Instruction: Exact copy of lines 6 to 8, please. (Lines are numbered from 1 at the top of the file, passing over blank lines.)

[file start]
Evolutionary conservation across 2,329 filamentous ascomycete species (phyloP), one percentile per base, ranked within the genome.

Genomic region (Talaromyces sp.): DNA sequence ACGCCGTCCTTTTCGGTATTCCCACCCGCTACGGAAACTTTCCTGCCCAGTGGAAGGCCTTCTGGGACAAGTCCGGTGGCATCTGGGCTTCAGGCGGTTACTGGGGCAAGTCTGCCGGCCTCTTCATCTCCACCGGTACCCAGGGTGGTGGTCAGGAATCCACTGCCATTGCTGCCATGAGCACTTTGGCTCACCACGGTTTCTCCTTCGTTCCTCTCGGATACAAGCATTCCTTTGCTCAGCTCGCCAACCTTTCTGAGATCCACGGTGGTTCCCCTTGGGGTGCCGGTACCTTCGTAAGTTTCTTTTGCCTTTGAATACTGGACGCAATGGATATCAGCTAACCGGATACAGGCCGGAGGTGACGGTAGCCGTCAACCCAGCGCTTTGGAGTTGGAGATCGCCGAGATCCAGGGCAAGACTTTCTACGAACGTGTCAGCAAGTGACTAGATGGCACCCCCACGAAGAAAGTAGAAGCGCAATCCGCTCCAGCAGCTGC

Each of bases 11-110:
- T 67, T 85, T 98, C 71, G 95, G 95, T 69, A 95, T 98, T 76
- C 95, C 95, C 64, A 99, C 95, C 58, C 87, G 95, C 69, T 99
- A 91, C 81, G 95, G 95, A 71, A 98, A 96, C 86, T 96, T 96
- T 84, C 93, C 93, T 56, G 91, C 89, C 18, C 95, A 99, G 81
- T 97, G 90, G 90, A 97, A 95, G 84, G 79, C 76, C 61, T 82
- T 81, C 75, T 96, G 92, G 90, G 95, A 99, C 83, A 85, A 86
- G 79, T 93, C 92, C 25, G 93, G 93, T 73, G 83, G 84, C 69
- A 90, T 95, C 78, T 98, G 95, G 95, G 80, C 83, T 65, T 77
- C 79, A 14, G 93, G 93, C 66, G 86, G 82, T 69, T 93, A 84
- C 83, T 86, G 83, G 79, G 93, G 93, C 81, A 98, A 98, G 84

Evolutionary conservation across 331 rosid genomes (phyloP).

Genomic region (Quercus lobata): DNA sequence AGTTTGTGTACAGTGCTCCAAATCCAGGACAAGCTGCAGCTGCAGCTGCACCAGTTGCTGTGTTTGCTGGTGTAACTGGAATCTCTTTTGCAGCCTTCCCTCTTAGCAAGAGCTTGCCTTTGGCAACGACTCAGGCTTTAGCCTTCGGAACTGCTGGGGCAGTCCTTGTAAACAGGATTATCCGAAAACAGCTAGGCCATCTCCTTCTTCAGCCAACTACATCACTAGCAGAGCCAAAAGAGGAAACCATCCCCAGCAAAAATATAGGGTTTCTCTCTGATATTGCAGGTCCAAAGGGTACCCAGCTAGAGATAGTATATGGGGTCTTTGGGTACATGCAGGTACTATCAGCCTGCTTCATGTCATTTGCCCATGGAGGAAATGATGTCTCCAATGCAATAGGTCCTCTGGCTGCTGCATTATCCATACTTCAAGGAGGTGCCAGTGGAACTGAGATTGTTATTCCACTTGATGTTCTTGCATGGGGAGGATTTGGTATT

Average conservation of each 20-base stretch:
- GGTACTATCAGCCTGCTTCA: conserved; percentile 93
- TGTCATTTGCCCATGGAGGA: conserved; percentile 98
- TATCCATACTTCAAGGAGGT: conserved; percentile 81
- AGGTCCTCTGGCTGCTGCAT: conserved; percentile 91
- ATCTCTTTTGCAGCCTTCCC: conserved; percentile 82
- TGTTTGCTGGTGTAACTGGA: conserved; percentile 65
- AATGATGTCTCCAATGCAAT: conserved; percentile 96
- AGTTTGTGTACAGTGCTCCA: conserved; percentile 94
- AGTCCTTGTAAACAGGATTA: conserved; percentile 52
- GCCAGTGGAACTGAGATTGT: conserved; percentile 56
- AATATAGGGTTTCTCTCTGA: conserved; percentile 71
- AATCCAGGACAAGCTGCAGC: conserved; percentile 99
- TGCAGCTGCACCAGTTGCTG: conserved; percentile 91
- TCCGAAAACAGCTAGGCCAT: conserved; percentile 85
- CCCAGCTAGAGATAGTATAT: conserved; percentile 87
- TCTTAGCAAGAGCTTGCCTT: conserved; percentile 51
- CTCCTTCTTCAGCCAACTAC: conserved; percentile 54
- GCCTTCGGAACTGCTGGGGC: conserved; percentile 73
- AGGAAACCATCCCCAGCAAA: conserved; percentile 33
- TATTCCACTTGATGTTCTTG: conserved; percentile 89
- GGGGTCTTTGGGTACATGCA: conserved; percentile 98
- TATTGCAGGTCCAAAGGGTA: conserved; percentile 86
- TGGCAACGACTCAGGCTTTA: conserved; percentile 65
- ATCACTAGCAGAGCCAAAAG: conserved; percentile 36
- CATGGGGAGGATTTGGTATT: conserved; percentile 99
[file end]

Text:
- A 91, C 81, G 95, G 95, A 71, A 98, A 96, C 86, T 96, T 96
- T 84, C 93, C 93, T 56, G 91, C 89, C 18, C 95, A 99, G 81
- T 97, G 90, G 90, A 97, A 95, G 84, G 79, C 76, C 61, T 82